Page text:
Dispatch 7 - Writing with Dyslexia

Tuesday, July 16, 2013



I remember how frustrated my mother used to get because I could not spell the word bed. For the life of me, I could not make my hand write the word bed until someone pointed out that it looked like a bed. My poor mother . . . what we didn't know then, and what I wouldn't understand until I went to college, was that the minor inconvenience I experienced every time I read a word, wrote a word, or saw a number . . . backward, with extra letters, replaced by another word, etc. . . . . was something more than just an inconvenience! It was a form of dyslexia.

I'm very lucky. I have no issues with reading speed, comprehension, or fluency. But letter reversal, mirror writing, and adding or omitting letters has always been a part of my reading and writing challenges. In elementary school, I used to be terrified of reading out loud. Oh, how things have changed!

My dyslexia makes for some funny moments when I am teaching (my day job is as an English professor). I might be jabbering away at the board only to notice I have written whole words backward. I usually warn my students ahead of time that I have "issues." By the end of the semester, they usually realize dyslexia is the least of my problems. You should see what happens when my dyslexia kicks in and I am also trying to write a word in French using my rudimentary French language skills . . .edrem, total edrem!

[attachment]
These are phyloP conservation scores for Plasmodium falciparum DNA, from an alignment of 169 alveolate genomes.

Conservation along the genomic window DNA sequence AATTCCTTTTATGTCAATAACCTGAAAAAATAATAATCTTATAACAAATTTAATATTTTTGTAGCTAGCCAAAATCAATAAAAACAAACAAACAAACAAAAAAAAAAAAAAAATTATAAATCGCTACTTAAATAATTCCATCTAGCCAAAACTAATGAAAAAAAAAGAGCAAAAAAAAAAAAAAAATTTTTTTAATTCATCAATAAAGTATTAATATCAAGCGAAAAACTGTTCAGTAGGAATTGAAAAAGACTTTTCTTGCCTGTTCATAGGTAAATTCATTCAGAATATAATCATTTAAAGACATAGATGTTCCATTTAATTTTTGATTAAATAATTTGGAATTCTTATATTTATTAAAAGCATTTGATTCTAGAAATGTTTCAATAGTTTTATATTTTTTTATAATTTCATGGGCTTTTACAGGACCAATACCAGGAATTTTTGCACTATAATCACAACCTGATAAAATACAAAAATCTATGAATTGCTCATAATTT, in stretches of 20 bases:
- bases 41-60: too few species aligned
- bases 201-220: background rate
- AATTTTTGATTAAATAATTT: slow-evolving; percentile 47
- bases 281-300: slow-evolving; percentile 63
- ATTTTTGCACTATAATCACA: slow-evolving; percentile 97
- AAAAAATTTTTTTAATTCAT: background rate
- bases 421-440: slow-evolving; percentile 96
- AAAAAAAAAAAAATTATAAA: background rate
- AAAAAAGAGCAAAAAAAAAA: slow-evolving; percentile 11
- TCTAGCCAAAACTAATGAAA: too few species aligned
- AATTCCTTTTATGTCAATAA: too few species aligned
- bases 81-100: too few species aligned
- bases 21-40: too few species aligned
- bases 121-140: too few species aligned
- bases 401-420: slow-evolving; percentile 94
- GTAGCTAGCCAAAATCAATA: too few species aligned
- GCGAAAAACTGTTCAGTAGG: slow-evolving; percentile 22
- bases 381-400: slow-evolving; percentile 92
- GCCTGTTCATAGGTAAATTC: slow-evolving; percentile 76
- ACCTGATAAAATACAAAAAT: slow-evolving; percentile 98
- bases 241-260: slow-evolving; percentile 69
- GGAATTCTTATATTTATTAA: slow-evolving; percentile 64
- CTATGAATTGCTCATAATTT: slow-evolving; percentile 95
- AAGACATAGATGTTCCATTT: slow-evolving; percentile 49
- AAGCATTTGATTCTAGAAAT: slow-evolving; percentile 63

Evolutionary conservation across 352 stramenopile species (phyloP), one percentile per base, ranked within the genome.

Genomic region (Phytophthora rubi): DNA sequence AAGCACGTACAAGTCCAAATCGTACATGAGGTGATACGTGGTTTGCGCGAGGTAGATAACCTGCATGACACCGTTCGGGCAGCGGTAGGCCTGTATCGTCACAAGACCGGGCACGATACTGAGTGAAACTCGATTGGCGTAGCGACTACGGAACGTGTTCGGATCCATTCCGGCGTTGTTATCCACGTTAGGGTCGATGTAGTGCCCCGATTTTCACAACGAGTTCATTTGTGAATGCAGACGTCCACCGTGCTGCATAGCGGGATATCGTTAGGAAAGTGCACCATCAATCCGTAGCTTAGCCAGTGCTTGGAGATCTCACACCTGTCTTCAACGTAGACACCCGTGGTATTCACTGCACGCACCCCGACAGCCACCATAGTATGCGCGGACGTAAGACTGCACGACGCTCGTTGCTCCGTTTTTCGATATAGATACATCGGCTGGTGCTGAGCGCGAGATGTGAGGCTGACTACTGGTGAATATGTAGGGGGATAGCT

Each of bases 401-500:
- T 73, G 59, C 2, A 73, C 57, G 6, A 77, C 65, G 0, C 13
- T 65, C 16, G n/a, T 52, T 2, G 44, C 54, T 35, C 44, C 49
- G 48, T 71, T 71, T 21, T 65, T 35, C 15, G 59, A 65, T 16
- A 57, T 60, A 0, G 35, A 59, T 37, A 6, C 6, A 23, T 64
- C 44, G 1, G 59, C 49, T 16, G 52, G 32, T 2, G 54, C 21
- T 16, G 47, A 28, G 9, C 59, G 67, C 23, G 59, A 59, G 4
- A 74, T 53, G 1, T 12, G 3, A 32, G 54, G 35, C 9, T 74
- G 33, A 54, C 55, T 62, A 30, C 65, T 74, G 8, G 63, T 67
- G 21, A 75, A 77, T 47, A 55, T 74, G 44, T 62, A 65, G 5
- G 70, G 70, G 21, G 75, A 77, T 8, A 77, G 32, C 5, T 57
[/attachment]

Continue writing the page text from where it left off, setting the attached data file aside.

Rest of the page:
Kate Winslet 37th birthday "Draw Me Like One Of Your French Girls" Internet meme Snape gif

When I am working on my novels, the problem seems exacerbated. If I am tired, focusing too hard on plot (which I just wrote as blot then had to correct it), I make a lot of mistakes.  I have a husband, two kids under the age of 4, a full time job, several writing projects in the air, and then there are the household chores:



So, yeah, I'm always tired . . . so I am always making writing mistakes!

I have a team of very talented people around me who help edit my work. Many times, when they note an error in a manuscript, I can't see it. Sometimes I stare at the screen trying to see what's wrong, but my brain just will not see the problem. I guess that I have written the wrong word or something is misspelled, but I can't make my brain see it! Grr! I am deeply indebted to all the beta readers and editors who have worked on my manuscripts because without them, I simply can't see the drows!

 
Check out the Kickstarter for Rise of the Drow!

But I don't let this issue bother me. Most of the time, it forces me to focus harder and slow down when I write. Hopefully the extra few minutes I take when I think over a sentence are worth it for the reader . . . wait! rather than reader, I wrote dreamer and had to correct it. Dreamer sounds better. Always write for the dreamer.

Stop back next Wednesday for further dispatches on writing, me, and all things Hamletville!

SteamU lectures start this Friday! Don't miss your first class!


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